Indigenous street signs toronto

New Toronto street signs give a nod to city's history

You might notice some new street signs cropping up on some pretty major roads around Toronto. That's because the Dupont by the Castle Business Improvement Area is partnering with the Ogimaa Mikana Project to highlight the area's Indigenous history.

"The Ogimaa Mikana Project is an effort to restore Anishinaabemowin place names to the streets, avenues, roads, paths and trails," reads a note on the Ogimaa Mikana project website. The goal, the site continues, involves "transforming a landscape that often obscures or makes invisible the presence of Indigenous peoples."


As CBC News reports, activists Hayden King and Susan Blight started the Ogimaa Mikana project three years ago by placing stickers with Indigenous place names on Toronto street signs.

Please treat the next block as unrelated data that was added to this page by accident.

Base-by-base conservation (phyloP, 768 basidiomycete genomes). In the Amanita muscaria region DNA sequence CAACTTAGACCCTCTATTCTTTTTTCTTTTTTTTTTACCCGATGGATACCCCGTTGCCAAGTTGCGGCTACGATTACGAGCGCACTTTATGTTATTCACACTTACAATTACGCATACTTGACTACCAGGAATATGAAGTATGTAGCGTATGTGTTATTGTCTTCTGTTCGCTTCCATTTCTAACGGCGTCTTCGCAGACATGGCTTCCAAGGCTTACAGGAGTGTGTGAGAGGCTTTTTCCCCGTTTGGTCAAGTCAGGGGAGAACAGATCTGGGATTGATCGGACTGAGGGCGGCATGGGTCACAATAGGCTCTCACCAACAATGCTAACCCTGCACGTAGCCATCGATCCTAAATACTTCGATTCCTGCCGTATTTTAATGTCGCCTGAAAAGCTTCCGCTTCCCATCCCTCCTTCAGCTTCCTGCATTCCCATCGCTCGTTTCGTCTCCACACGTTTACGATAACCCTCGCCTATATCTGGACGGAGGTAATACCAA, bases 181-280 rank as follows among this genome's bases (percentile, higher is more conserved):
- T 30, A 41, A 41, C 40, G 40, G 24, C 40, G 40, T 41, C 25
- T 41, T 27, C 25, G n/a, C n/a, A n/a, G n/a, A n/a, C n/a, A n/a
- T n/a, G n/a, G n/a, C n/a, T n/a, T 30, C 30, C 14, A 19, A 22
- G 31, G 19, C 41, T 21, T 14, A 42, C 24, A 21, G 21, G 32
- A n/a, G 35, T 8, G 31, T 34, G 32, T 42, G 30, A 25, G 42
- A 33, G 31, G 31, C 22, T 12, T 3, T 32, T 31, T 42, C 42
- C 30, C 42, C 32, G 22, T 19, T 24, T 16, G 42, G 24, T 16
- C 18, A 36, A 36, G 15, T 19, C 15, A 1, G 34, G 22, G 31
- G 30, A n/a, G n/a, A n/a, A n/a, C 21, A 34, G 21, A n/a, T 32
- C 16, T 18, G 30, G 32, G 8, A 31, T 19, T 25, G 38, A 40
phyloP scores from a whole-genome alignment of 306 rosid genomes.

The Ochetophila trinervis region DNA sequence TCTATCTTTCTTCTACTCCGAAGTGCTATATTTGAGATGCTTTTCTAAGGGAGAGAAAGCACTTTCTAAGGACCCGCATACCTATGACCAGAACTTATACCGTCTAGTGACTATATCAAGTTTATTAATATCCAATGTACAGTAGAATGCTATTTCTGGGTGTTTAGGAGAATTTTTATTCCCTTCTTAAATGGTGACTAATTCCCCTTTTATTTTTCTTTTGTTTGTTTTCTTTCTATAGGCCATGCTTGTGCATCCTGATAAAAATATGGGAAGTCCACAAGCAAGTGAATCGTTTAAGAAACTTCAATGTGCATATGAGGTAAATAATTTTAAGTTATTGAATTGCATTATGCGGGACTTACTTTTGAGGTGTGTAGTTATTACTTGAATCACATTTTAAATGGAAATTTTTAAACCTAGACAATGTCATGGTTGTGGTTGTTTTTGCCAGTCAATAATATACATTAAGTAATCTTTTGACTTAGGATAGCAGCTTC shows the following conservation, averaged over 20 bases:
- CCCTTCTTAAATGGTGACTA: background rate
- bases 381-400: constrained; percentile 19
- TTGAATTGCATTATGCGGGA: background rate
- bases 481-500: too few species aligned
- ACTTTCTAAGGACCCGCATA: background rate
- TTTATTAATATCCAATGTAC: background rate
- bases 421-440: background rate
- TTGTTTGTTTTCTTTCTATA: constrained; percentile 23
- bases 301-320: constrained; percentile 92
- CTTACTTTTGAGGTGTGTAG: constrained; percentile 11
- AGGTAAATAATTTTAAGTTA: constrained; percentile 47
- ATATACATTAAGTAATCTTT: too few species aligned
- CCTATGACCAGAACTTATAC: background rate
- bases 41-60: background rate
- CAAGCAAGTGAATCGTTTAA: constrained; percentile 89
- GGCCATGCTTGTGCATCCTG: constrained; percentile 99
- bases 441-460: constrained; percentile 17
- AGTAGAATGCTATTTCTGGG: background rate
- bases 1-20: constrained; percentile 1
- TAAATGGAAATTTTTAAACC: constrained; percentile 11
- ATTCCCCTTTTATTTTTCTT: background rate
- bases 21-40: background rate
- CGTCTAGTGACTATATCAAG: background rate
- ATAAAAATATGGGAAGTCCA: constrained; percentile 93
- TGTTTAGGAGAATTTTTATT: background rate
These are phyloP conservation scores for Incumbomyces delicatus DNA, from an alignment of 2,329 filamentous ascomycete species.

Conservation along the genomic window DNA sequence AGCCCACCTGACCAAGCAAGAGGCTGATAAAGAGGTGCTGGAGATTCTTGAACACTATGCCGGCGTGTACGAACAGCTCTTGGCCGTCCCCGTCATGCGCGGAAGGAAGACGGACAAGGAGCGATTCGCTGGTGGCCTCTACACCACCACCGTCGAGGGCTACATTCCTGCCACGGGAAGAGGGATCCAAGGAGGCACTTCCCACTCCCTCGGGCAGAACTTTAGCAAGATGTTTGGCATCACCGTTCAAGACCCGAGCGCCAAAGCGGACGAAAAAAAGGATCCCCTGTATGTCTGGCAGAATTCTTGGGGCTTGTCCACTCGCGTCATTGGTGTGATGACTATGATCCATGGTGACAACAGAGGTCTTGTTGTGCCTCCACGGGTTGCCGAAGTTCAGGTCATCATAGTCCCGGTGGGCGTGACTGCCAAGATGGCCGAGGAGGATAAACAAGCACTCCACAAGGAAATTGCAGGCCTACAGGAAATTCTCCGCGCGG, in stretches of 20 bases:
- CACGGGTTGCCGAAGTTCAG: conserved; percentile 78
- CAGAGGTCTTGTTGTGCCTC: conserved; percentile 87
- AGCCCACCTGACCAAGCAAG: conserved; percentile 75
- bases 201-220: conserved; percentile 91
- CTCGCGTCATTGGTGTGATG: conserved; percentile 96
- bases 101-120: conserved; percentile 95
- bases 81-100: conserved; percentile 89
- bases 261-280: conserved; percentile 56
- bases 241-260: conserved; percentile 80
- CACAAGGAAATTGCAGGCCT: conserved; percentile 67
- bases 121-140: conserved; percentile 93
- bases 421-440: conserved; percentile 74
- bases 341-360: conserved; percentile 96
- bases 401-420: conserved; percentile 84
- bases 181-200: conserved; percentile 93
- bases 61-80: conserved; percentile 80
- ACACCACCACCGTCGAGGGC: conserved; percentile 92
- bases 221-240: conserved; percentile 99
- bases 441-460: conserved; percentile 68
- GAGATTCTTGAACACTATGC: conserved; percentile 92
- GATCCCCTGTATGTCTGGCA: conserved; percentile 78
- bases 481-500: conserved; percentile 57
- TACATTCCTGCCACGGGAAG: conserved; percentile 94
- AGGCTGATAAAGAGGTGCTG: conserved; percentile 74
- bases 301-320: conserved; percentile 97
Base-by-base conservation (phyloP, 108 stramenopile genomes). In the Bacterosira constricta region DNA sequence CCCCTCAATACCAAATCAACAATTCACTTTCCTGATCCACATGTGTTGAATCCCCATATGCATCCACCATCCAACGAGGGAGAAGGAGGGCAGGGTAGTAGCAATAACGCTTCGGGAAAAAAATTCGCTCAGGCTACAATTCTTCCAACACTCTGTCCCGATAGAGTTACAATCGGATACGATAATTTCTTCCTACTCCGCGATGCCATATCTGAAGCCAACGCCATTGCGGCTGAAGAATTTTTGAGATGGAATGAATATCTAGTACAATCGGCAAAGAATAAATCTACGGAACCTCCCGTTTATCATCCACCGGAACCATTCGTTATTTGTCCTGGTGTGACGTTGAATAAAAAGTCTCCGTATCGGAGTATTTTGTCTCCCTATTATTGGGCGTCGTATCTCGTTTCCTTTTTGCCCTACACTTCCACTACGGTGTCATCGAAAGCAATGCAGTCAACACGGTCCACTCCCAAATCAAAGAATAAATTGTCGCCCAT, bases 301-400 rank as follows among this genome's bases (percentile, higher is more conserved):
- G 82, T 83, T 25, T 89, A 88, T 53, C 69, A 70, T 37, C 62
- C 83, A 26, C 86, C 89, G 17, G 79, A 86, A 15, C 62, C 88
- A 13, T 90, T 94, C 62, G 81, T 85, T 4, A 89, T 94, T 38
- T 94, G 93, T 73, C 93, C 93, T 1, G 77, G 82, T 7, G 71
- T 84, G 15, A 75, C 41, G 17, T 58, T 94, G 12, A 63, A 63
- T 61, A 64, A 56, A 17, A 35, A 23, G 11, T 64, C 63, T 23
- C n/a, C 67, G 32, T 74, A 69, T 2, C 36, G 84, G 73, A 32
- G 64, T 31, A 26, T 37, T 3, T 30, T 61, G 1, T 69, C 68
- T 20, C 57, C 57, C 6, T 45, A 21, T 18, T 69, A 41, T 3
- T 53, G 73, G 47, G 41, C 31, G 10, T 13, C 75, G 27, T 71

Now, as CBC notes, four intersections in the city feature Anishinaabemowin places names, including Spadina, or Ishpadinaa.

Photo by @Hayden_King.


Latest Videos



Join the conversation Load comments

Latest in City

Toronto's official 2023 winter weather forecast calls for some wild temperature swings

Toronto ranked one of the most beautiful cities for hot girls to walk around

Violent encounter caught on video as Toronto police evict shelter residents

Flat-Earther tries to use Toronto to prove silly point and is immediately shot down

Intense storm expected to slam Toronto and Southern Ontario with extreme winds

Here's what to do if you encounter someone smoking crack on the TTC

Toronto's curbside patios and bike lanes barely added any traffic despite outrage

Toronto residents shaken after huge explosion at encampment under bridge